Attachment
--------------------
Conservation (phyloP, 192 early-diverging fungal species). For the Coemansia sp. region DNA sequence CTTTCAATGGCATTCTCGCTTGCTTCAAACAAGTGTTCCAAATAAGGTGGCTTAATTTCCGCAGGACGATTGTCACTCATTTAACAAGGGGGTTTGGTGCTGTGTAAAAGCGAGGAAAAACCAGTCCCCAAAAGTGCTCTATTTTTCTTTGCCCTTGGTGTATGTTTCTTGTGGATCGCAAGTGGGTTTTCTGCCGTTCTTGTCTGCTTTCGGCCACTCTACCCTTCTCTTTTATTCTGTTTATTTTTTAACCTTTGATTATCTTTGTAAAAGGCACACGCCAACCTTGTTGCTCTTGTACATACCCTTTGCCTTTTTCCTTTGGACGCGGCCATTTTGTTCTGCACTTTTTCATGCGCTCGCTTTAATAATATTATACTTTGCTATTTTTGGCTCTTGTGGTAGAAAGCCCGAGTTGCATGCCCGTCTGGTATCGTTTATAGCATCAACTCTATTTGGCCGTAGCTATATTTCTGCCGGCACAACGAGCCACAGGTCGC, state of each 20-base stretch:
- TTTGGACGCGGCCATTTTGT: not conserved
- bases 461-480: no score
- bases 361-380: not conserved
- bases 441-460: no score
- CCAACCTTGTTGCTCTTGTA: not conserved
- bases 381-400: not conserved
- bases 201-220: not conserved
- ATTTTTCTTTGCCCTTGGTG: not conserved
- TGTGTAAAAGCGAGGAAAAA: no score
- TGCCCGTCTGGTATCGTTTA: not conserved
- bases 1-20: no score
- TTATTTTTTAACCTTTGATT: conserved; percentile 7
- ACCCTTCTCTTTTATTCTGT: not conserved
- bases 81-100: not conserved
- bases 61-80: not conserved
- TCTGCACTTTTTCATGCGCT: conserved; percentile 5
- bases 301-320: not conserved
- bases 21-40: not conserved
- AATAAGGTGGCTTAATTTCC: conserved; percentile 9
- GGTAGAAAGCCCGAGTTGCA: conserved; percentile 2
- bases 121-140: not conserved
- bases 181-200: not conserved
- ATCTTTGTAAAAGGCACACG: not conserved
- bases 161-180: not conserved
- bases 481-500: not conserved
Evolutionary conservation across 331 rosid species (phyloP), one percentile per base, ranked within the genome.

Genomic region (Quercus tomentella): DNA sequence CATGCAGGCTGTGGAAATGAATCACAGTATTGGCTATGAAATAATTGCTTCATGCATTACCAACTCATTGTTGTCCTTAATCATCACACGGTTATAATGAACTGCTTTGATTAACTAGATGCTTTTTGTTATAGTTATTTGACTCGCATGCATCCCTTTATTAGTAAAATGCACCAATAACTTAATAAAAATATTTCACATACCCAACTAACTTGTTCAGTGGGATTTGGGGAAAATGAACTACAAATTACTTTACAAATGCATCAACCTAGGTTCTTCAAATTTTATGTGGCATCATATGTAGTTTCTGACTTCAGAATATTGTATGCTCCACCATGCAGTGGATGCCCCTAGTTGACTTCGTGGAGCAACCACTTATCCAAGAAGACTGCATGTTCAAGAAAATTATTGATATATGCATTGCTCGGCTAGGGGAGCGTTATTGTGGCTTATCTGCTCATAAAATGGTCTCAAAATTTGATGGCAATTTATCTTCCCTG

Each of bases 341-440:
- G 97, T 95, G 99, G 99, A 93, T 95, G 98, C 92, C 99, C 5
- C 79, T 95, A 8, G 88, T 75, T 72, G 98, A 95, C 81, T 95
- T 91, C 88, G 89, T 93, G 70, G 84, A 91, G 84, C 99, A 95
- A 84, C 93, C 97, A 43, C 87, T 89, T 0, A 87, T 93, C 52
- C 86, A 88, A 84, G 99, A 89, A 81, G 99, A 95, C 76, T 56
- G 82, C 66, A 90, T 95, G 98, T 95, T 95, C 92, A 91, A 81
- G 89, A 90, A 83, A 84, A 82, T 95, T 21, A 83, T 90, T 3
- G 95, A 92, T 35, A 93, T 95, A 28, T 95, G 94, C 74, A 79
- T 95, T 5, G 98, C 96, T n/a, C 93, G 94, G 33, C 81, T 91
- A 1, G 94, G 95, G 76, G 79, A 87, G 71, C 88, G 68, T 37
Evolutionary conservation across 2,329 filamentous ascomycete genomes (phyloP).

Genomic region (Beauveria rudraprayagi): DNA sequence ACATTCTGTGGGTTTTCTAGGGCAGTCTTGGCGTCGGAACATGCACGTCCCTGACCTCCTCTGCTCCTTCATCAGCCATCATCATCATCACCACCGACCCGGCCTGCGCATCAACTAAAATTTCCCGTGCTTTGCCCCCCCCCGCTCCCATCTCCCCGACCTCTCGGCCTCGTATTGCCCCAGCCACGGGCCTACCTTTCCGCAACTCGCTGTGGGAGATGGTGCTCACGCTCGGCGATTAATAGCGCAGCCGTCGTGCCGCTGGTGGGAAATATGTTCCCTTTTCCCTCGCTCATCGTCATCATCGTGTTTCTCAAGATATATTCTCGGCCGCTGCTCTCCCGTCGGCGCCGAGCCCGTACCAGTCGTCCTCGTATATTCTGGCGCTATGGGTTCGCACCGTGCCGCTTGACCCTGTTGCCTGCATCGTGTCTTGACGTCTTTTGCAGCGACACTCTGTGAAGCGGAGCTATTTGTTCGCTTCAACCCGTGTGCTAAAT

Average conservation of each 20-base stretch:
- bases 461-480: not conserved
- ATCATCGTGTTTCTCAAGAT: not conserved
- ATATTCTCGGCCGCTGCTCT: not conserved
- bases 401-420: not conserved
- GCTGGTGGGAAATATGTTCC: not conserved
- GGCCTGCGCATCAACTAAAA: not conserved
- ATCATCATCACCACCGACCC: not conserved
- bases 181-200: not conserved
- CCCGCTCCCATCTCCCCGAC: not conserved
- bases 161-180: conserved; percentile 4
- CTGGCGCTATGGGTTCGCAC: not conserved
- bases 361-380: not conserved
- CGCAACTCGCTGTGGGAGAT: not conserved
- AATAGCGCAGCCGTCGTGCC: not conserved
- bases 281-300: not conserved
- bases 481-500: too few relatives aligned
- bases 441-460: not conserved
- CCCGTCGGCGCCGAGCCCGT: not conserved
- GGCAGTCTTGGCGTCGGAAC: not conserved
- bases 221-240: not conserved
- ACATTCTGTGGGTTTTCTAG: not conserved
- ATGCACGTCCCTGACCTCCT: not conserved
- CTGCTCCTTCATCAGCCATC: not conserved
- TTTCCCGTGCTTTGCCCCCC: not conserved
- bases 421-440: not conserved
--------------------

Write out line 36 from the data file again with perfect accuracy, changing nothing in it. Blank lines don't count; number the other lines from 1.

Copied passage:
- G 89, A 90, A 83, A 84, A 82, T 95, T 21, A 83, T 90, T 3